Constitutionality has nothing to do with any group. The Alabama again passed a law for political interests which was unconstitutional.

  • There Are No Shortcuts

    It is so easy to point fingers. It Is so easy to pass blame. The reality is, and will always be, that as much as our society claims to care about education, that couldn’t be any where near the truth. Do we want better schools? Everyone says yes. Do we want our teachers to prepare our students for their future? Yes, again. Do we want to put in the effort, as a society, to make that happen? Crickets. And yet, everyone has so much to say. Until we live in a world where putting money into a school is more important than putting money into renovating downtown ..we will never be successful. Until we understand the regardless of what side of town you live on, every student deserves a fair and equal chance at the same education and putting money into new buildings won’t fix a problem that is deeper than the building school takes place, we will never be successful. Until we face the reality that paying athletes millions of dollars yearly, and not even giving teachers stipends to purchase things for their classroom (and please spare me the, “what about $300 the state provides?”.. You try building a classroom for 20+ kids on $300 stipend budget, then bring that mess up again.), we will always fall behind in this world. We are a backwards society and expect forward progress.

    So instead of complaining and blaming, try helping and investing by giving your time, talents, money, and support to the teachers who go into classrooms day in and day out with the armor of education ready to fight the good fight of teaching. And try giving it to a school that needs it the most, regardless of if your kids attend there. There are too many of us who spend our summer in voluntary trainings to better our teaching for your kids…voluntarily spend our own money to build a class library or by extra supplies. Not to mention, the many nights our families are neglected so we can find a way to get a concept across that our students are struggling with. Now, I am not totally against charter schools, because I do feel that our schools are failing our children…but how can we even attempt to rectify a problem without actually trying to rectify the problem? That’s like putting on a fancy band-aid to a stitches situation. So, as a state we are saying that in order for a child to get a good education, a parent has to pay for it out of their own pocket for private school instead of the money we already pay into our school system? What sense does that make? Or pulling funding from a failing school, a school that needs the funding the most, is the state saying that is helping our educational problems? They can’t be. I am a product of the schools that are on the Alabama failing school list (and we were title one then), and I am a college grad, a teacher, and a currently enrolled graduate student. What was the keys to my success. …A community that gave a damn.(excuse my language) and didn’t hesitate to do what was needed to push us to be the best. Are you going to be that community again or just continue to complain? Your choice. There are no shortcuts in Education. …and it really does take a village.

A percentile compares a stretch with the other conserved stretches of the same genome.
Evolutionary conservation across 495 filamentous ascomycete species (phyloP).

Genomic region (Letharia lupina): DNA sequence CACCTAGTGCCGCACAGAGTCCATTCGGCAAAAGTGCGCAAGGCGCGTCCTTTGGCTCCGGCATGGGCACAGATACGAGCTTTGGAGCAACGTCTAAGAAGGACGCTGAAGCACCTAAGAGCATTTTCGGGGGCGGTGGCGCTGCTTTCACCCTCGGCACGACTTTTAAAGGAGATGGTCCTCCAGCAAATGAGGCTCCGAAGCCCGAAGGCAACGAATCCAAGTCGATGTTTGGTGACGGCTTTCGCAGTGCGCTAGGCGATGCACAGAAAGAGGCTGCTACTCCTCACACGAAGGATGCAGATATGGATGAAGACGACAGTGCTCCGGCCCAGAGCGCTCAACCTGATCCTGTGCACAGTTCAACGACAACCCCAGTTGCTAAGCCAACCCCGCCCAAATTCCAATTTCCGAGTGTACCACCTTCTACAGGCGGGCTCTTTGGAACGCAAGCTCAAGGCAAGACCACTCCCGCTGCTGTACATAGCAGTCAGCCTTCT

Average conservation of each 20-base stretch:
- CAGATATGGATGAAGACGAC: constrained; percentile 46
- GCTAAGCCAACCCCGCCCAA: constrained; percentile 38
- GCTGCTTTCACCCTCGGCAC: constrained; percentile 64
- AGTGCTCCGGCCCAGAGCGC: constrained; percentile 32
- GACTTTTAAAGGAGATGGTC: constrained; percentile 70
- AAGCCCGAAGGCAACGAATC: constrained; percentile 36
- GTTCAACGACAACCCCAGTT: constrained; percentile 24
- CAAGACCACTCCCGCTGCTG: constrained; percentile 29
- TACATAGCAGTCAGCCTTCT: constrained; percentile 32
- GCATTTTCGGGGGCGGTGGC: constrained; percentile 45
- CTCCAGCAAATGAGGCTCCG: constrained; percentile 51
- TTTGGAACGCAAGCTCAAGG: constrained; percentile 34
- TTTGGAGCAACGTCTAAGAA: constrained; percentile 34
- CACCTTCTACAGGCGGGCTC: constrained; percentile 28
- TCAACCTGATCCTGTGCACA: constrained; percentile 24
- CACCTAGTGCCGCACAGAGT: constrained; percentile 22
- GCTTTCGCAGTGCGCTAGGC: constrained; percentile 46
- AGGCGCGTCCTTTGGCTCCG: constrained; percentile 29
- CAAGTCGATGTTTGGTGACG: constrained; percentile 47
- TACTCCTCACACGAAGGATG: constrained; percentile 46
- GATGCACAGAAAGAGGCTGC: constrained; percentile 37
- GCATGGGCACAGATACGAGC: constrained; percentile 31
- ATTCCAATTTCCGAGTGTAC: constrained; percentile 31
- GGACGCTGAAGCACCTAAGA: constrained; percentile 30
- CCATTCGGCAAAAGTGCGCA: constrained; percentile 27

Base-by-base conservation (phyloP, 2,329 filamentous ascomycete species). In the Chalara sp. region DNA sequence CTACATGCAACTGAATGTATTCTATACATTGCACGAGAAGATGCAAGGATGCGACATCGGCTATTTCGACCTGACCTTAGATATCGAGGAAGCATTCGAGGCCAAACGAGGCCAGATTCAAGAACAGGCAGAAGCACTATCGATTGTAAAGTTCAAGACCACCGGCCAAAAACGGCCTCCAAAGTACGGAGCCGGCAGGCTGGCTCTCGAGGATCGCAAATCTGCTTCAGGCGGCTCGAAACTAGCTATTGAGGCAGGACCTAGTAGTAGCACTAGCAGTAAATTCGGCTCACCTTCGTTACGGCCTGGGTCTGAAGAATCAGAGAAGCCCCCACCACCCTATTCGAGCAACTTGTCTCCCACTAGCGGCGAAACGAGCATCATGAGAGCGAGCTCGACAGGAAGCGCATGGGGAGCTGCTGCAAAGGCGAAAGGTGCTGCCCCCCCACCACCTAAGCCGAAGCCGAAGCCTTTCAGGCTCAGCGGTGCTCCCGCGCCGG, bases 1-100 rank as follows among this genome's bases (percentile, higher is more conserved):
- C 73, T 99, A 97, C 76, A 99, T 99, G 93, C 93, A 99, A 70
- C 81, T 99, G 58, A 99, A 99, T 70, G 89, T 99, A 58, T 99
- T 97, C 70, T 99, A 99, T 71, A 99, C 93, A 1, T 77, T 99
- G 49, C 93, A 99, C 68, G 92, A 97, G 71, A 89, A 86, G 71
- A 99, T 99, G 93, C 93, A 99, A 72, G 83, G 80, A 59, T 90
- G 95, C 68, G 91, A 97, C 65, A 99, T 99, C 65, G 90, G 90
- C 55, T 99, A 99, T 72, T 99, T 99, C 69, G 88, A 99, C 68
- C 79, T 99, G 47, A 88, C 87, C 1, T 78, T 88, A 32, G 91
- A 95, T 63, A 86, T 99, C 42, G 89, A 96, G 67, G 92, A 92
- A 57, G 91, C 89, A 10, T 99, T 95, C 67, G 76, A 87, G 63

• richard sherrod

      You have truly said a mouth full..wish we could all get behind that kind of movement..

    • Mandy

      Until parents are ready to sacrifice and teach the child themselves, our education will always be hamstrung. Parents want the easy way out and their nice homes and nice cars. Parents need to be willing to give their life away for their children before education is fixed.

  • Public educator and proud

    It’s obvious when reading these comments , many who post truly do not understand the logistics of public education. Sadly, so many people have opinions on what it will take to fix public education but have never spent an hour or a day in the classroom as an adult. I can tell you that the FIRST thing would be get the Legislators out of it. As long as they are calling the shots, public education will never be at its best. When a group of hostile, know-it-all, underhanded representatives pass a bill in a back door deal and hide it from all education professionals, you can bet it’s going to be a debacle! That’s exactly why the AAA was overturned today! It’s unconstitutional! Plain and clear! Let’s vote OUT the incumbents and replace them with legislators who will listen to the people who are in the trenches every day with our children! I am AEA and I’m PROUD to be a part of an organization fighting for the students in our public schools! Mrs G…. You told the truth!

  • Ruth Edge